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Local crime is rare, but shocking when it occurs
Aug 30, 2012 | 2024 views | 0 0 comments | 7 7 recommendations | email to a friend | print

I’ve started listening to Davis County police scanners, and the clicks, static and over-the-air 10-code make our offices feel more like a newsroom than ever.

Fortunately, the scanners here are much quieter than those in Salt Lake County, or even Ogden. I hear about broken taillights far more often than I hear about suspects on the run or domestic violence, and that’s great news.

We’re lucky to have relatively little crime here. It’s safe to walk on the streets at night almost anywhere in Davis County, and reports of violent crime such as muggings, stranger rape and drive-by shootings are rare.

Part of that is due to the “bedroom community” nature of this place, but much of it is also because of the community ethics and good neighborhoods we have.

Nevertheless, crime does occur. Because of its relative infrequency, it’s particularly shocking when it does. Other problems that are not malicious in nature but that are still tragic and shocking also occur.

Tuesday night, a man was killed on I-15 in Farmington as he attempted to put gas in his car on the side of the road. Few details are available, but police tell us that he died when a woman allegedly swerved into the shoulder and collided with his car.

Hours later, a man allegedly attacked police officers who visited his home after reports came in that he was dragging a woman across the street and abusing her. After the alleged assault on one of Layton’s finest, the suspect was shot in the chest and hospitalized.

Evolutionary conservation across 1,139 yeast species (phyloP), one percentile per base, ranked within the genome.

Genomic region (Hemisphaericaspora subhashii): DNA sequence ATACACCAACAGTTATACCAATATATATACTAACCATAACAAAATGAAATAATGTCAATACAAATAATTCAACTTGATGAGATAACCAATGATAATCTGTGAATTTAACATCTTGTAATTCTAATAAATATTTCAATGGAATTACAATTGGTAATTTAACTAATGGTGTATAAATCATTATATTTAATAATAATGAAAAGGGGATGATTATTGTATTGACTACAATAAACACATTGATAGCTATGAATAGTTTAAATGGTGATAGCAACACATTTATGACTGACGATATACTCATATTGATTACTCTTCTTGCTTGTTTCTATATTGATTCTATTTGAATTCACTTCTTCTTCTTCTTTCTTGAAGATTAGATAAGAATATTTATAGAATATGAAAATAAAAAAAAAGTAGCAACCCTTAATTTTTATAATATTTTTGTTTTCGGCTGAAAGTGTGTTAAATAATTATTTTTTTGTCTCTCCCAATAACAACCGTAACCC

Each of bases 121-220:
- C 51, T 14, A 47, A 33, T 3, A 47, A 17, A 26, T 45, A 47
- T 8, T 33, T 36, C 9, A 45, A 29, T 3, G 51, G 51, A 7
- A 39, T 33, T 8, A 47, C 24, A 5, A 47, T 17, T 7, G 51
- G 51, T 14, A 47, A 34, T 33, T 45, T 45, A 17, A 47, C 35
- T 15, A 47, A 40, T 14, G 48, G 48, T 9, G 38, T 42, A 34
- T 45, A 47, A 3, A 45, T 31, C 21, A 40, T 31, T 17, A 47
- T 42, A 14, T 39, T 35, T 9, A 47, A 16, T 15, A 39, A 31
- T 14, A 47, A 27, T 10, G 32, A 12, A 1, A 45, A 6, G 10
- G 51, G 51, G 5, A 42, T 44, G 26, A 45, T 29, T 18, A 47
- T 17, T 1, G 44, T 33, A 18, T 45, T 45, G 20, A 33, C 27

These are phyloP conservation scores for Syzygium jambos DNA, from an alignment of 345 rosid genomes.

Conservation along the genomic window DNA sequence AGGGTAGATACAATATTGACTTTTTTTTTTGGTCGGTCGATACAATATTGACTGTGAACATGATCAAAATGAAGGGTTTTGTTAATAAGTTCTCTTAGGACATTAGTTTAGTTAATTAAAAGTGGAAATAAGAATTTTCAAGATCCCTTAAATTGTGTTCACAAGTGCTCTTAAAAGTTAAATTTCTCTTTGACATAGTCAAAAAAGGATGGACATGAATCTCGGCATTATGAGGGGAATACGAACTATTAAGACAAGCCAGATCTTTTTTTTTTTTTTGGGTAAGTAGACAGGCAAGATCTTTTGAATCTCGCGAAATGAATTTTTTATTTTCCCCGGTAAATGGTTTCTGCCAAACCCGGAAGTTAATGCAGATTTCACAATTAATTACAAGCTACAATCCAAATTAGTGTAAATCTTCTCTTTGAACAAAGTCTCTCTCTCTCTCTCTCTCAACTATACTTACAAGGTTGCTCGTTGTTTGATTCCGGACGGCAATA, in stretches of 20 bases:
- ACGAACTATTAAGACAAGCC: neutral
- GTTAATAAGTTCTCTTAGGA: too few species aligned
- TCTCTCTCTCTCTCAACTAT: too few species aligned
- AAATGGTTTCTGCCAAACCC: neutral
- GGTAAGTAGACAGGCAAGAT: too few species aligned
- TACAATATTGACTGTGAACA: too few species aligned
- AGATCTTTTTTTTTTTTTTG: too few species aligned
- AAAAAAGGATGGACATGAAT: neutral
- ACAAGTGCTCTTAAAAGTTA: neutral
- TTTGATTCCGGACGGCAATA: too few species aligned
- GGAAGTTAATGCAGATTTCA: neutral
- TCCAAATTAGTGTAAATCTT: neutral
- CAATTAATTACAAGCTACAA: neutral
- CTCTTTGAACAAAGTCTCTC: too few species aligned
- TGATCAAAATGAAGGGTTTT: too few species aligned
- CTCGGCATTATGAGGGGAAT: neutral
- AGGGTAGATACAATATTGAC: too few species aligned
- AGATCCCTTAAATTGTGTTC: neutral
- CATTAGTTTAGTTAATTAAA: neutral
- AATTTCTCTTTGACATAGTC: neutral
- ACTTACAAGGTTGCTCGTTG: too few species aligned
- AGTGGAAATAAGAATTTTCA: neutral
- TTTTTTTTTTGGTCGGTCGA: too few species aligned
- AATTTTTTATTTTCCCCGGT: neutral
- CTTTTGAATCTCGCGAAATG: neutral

We are shocked and saddened by these events and others like them, and our hearts go out to everyone who was involved, from the officers to the victims and even to the alleged perpetrators, who must have been confused and suffering.

I believe that the best way to keep Davis County safe is to continue joining together for events such as the county fair and Bountiful’s Summerfest. We should also get to know our neighbors, and be friendly and cooperative with our local law enforcers and protectors.

I think non-government groups such as churches and charities in this county also help. Not only do they provide support, education and counseling for those who might otherwise turn to violent crime, but they allow us opportunities to learn about our communities and, more importantly, to know better what we can do to be good neighbors.

As the county grows and transforms from a place primarily for housing to one that also offers jobs, shopping and higher education, our crime rates could increase. We stridently hope that this doesn’t occur, but thank our public servants ahead of time in case it does.

On that note, this week is a good time to recognize the community-oriented policing efforts of the Bountiful Police Department. Two beloved officers are departing soon, Lt. Sol Oberg to lead the Kaysville Police and Sgt. Jeff Jolley to lead a police agency in Oregon. We are sad to see them go, but we agree with Bountiful Mayor Joe Johnson that when officers from the city are promoted to leadership elsewhere, it’s a sign that we’re doing something right.

Here’s to hoping that even with the changing of the guard, our police scanners stay quiet.

rpalmer@davisclipper.com 

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